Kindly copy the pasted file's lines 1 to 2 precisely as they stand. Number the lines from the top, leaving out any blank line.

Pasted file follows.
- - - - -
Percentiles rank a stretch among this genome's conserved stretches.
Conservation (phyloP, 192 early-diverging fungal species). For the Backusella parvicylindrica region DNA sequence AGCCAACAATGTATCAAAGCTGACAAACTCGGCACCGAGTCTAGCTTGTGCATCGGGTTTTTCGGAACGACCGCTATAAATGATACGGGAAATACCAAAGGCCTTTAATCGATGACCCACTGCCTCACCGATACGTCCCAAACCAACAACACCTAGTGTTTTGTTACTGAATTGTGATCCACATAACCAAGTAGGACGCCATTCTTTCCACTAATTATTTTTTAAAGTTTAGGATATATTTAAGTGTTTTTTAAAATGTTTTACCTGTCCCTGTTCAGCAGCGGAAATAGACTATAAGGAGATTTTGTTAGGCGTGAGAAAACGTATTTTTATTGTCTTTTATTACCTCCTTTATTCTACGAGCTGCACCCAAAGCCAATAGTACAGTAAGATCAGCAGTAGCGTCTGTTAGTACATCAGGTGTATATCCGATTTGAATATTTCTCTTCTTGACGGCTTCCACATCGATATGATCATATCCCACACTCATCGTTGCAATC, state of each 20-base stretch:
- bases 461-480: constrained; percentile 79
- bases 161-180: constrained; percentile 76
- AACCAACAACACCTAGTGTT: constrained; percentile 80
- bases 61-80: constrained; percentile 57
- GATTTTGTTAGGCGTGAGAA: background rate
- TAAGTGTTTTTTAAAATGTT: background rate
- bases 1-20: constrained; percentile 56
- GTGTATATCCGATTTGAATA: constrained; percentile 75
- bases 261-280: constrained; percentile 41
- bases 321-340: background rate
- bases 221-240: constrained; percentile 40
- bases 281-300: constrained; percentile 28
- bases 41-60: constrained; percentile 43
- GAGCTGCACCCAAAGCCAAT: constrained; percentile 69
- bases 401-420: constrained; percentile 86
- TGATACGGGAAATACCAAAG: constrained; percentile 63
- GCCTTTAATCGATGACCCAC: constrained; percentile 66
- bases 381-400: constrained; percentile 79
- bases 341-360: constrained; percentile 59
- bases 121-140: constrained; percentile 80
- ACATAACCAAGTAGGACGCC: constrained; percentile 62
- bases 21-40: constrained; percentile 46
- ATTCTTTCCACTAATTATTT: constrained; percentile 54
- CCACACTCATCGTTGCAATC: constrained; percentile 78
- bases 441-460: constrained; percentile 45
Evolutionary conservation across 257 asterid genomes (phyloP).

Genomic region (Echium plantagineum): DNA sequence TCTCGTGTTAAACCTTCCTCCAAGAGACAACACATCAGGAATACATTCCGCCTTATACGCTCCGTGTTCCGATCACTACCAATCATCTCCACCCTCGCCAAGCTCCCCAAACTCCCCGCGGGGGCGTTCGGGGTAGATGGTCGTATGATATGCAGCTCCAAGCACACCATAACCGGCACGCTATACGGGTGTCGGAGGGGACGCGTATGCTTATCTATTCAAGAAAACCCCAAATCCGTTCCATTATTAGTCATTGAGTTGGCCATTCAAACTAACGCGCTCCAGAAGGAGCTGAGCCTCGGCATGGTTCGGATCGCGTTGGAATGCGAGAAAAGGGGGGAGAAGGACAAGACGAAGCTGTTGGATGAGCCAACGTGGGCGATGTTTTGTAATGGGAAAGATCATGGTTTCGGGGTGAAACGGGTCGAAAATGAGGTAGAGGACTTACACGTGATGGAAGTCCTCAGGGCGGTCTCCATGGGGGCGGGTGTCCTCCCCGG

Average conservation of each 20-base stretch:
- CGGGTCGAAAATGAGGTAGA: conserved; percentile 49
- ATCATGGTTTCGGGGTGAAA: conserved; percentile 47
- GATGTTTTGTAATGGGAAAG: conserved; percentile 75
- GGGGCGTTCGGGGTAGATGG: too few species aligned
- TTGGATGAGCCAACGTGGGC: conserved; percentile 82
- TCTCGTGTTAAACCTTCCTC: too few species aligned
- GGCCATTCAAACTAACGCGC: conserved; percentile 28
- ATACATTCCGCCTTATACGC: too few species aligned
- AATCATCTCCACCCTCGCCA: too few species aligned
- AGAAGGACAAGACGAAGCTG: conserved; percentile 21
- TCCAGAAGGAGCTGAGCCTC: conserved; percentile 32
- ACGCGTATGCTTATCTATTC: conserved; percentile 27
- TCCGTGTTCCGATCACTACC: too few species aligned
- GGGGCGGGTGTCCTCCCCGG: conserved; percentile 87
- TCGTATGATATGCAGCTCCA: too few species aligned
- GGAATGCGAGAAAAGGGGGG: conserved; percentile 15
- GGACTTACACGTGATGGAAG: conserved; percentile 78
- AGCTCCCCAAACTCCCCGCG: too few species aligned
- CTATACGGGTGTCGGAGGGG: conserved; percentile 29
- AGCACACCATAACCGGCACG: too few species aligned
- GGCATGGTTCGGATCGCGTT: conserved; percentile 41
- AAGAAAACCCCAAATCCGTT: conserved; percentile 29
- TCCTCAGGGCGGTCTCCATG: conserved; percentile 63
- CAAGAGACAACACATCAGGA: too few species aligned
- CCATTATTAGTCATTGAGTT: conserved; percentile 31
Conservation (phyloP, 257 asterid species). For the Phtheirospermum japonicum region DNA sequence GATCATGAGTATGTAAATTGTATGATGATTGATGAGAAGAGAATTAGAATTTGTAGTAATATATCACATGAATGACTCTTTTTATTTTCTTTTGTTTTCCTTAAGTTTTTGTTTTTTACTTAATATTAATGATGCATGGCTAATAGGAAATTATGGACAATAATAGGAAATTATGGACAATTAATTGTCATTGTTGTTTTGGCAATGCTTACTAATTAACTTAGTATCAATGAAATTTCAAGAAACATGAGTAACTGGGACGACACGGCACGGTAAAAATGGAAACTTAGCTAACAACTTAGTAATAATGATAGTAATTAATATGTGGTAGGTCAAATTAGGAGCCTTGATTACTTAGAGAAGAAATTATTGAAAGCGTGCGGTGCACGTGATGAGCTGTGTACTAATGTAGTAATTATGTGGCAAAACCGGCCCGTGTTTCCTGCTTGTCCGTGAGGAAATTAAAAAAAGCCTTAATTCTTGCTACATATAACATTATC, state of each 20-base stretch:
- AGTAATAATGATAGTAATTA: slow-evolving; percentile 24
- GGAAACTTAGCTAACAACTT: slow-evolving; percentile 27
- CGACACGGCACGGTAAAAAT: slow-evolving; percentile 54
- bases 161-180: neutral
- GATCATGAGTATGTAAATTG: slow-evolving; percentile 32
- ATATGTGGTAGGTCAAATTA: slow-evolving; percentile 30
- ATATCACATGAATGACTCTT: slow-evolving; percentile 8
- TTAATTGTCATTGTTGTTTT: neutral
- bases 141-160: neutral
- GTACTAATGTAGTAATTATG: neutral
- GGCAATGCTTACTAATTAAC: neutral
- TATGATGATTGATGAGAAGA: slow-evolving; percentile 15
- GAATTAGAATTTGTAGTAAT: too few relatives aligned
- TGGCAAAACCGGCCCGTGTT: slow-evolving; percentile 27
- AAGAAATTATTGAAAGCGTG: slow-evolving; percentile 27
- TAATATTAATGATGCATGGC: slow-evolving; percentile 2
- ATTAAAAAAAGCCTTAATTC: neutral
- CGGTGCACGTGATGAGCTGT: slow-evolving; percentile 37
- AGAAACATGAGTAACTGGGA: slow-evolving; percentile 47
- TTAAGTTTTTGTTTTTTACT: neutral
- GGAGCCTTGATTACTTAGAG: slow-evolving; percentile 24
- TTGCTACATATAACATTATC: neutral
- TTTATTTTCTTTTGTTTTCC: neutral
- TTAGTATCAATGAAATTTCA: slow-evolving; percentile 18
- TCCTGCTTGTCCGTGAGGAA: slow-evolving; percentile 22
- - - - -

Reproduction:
Percentiles rank a stretch among this genome's conserved stretches.
Conservation (phyloP, 192 early-diverging fungal species). For the Backusella parvicylindrica region DNA sequence AGCCAACAATGTATCAAAGCTGACAAACTCGGCACCGAGTCTAGCTTGTGCATCGGGTTTTTCGGAACGACCGCTATAAATGATACGGGAAATACCAAAGGCCTTTAATCGATGACCCACTGCCTCACCGATACGTCCCAAACCAACAACACCTAGTGTTTTGTTACTGAATTGTGATCCACATAACCAAGTAGGACGCCATTCTTTCCACTAATTATTTTTTAAAGTTTAGGATATATTTAAGTGTTTTTTAAAATGTTTTACCTGTCCCTGTTCAGCAGCGGAAATAGACTATAAGGAGATTTTGTTAGGCGTGAGAAAACGTATTTTTATTGTCTTTTATTACCTCCTTTATTCTACGAGCTGCACCCAAAGCCAATAGTACAGTAAGATCAGCAGTAGCGTCTGTTAGTACATCAGGTGTATATCCGATTTGAATATTTCTCTTCTTGACGGCTTCCACATCGATATGATCATATCCCACACTCATCGTTGCAATC, state of each 20-base stretch: